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From The Socialist newspaper, 11 January 2007

Iraq

The war for oil profits

AS WE go to press, President Bush is due to tell the US Congress his plans for Iraq. Nearly four years after the war started in 2003, and despite 3,000 American troops, over 100 British troops and 650,000 Iraqis dying, and with daily sectarian attacks on Iraqi civilians, Bush is now recommending sending thousands more troops in.

Roger Shrives

Bush faces a more hostile audience in Congress after November's election gave the Democrats a majority. But will the Democrats - as much a party of capitalism as Bush's Republicans - question in whose interests this war is being fought?

Most capitalist politicians deny that the invasion and occupation of Iraq had anything to do with gaining control of that country's colossal oil reserves - the third largest in the world. However, the Independent on Sunday outlines a controversial law coming before the Iraq parliament shortly.

This could see foreign oil interests operating in the country for the first time since Iraq nationalised the industry in 1972. An early draft of the law, understood not to have been greatly changed so far, would offer oil companies vastly better terms than the industry norm.

Production-sharing agreements (PSAs) would allow companies to sign 30-year contracts for extracting Iraqi oil. Under PSAs, the state retains legal ownership of its oil but has to give a share of the profits to companies that invest in infrastructure and in operating wells, pipelines and refineries.

This draft law allows oil companies to recoup between 60% and 70% of revenue until initial costs are recovered, compared to the 40% 'normal'. After initial costs are met, oil firms could keep up to 20% of profits, rather than the more usual 10%.

But industry experts also say that oil giants would not descend immediately on Iraq. They would rather wait for the country to become more stable, leaving the short-term risk to "small, maverick producers." Several major oil companies have sent teams into Iraq to lobby for deals ahead of the law but the big names are unlikely to invest unless the violence, resulting from Bush's war and occupation, declines.

An oil company director said: "They are reasonable rates of return and take account of the bad security situation in Iraq. The government... has got to come up with terms good enough to attract companies."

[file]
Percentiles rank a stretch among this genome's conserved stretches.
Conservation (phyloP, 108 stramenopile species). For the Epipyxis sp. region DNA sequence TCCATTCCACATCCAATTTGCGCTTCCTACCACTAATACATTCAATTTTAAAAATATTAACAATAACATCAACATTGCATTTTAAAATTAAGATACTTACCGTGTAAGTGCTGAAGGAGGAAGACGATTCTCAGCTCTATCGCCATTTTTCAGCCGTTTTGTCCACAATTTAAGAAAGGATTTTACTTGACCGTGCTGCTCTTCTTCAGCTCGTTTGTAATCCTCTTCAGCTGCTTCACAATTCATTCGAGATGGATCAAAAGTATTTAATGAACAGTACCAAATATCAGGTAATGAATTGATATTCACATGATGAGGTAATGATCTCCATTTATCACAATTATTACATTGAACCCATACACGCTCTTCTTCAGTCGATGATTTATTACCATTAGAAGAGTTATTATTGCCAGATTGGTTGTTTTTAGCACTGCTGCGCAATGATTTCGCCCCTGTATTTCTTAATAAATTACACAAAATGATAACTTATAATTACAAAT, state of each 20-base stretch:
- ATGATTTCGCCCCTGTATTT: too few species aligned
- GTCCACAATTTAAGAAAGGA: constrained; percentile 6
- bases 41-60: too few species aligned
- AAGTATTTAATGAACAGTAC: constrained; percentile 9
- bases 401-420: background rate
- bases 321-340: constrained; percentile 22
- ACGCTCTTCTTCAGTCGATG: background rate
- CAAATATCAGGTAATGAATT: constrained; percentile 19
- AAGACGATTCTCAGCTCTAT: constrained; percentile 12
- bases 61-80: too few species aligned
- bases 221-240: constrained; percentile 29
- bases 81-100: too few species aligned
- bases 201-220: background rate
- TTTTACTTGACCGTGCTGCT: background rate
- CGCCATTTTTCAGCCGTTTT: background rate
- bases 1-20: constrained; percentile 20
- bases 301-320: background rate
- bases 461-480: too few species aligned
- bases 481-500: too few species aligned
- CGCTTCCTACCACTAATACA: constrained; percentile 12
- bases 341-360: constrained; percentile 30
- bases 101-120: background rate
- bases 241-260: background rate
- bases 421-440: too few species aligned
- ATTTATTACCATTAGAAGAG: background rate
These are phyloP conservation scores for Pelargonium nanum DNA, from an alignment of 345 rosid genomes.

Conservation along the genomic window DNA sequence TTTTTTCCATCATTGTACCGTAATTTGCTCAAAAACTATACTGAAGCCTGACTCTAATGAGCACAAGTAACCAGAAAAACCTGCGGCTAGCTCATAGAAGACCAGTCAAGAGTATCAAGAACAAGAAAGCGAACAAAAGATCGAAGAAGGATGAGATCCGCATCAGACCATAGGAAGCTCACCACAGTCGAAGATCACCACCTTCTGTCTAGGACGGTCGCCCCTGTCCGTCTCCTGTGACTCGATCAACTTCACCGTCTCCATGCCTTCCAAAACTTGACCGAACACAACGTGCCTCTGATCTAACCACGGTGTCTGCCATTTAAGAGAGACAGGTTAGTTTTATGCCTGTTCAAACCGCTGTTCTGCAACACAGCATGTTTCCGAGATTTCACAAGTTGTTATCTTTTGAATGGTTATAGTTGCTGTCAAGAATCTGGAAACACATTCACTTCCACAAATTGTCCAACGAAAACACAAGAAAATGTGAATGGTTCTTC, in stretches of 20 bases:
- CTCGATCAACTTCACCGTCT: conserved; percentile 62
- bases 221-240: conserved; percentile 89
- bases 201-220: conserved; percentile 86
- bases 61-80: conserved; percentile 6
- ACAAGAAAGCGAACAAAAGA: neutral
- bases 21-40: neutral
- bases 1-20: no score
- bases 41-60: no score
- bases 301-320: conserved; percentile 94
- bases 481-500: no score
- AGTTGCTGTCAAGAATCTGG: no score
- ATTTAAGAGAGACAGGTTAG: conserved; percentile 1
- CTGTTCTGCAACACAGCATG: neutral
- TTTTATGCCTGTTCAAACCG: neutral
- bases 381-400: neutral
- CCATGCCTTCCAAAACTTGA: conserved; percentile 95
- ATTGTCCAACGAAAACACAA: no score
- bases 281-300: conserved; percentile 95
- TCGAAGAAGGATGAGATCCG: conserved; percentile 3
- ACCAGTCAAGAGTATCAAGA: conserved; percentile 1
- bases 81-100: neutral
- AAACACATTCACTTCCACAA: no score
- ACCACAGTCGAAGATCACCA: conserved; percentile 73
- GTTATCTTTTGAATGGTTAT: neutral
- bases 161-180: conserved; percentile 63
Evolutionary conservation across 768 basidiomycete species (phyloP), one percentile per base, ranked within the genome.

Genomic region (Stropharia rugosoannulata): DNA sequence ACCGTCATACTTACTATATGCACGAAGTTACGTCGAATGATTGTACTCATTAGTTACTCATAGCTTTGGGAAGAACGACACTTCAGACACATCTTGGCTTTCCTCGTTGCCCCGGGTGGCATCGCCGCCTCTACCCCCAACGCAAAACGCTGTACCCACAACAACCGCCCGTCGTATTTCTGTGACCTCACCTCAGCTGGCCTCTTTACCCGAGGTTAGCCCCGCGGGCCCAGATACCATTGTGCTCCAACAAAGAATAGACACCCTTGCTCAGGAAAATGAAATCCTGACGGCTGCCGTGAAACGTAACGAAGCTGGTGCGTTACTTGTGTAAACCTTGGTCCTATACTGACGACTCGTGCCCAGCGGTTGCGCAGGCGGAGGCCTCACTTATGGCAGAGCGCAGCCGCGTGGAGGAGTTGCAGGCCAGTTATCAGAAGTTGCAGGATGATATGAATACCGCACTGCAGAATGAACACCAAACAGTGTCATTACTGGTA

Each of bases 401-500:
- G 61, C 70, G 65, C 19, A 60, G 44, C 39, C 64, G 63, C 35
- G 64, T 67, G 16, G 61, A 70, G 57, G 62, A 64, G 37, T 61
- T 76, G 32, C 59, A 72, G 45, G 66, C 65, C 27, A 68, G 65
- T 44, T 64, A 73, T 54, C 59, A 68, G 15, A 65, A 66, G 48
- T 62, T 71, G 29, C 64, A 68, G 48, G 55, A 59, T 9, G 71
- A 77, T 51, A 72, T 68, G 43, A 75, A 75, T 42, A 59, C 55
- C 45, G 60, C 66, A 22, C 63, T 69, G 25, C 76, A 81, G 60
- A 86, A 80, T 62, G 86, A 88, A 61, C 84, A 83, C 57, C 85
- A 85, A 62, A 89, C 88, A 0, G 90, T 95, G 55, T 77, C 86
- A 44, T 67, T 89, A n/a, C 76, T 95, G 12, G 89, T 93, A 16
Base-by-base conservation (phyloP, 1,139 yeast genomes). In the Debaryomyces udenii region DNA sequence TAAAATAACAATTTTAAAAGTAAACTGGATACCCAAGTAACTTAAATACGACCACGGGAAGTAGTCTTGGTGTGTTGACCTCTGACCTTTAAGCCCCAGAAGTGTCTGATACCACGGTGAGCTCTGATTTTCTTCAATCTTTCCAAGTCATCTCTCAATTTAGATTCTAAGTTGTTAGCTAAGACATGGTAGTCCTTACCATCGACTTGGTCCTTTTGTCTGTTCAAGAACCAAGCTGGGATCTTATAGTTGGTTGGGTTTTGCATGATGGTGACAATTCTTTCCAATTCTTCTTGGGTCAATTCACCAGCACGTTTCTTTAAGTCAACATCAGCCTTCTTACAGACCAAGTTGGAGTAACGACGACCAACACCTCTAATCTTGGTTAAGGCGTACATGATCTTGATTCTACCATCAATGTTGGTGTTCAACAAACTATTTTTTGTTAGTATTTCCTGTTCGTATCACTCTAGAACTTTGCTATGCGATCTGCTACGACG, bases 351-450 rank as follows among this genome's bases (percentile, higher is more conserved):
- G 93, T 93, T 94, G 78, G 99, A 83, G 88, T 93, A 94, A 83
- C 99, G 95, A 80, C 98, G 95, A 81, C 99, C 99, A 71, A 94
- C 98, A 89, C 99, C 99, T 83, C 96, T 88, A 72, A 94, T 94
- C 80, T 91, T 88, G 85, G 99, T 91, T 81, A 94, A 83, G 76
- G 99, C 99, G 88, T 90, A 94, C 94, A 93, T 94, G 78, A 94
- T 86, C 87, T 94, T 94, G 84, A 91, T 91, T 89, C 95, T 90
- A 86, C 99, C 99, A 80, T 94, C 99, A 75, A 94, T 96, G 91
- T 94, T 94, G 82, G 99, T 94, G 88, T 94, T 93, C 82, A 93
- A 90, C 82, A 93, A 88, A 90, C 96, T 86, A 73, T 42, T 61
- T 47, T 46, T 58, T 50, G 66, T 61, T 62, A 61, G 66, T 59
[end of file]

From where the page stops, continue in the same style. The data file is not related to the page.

Meanwhile, Iraq's trade union leaders warn that the Iraqi people will refuse to let the future of their oil be decided behind closed doors. Oil trade unions in particular need to take action to stop this carving up of the wealth that they have helped to create.

Together with the rural poor, they should start building a strong non-sectarian movement of workers against the occupation. They should fight for a government of their own representatives to act in the interests of Iraq's workers and poor rather than those of the capitalist class in the West and within Iraq.

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In The Socialist 11 January 2007:

Sri Lankan government blamed for violent attack on ant-war rally organiers

Labour to savage NHS jobs

Union action can defend the NHS

Manchester NHS: "Making it better" means making it worse


Socialist Students

Students fight for free education

How to become a fees fighter

ISR and Socialist Students' conference - a political voice for young people


Socialist Party news and analysis

The war for oil profits

Murderous raid on anti-war meeting

Ruthless Ruth Kelly


Violence against women

Ipswich murders lift lid on violence against women


Socialist Party review

Pirates of the Caribbean


International socialist news and analysis

Ethiopia invasion throws Somalia further into crisis

The Lagos oil pipeline tragedy was avoidable

Northern Ireland: New governing executive looks in doubt


Socialist Party workplace news

Time for action on pensions!

Vote 'yes' in PCS ballot

Construction boom - workers organise

We want our buses back!

Public transport and private ownership don't mix


 

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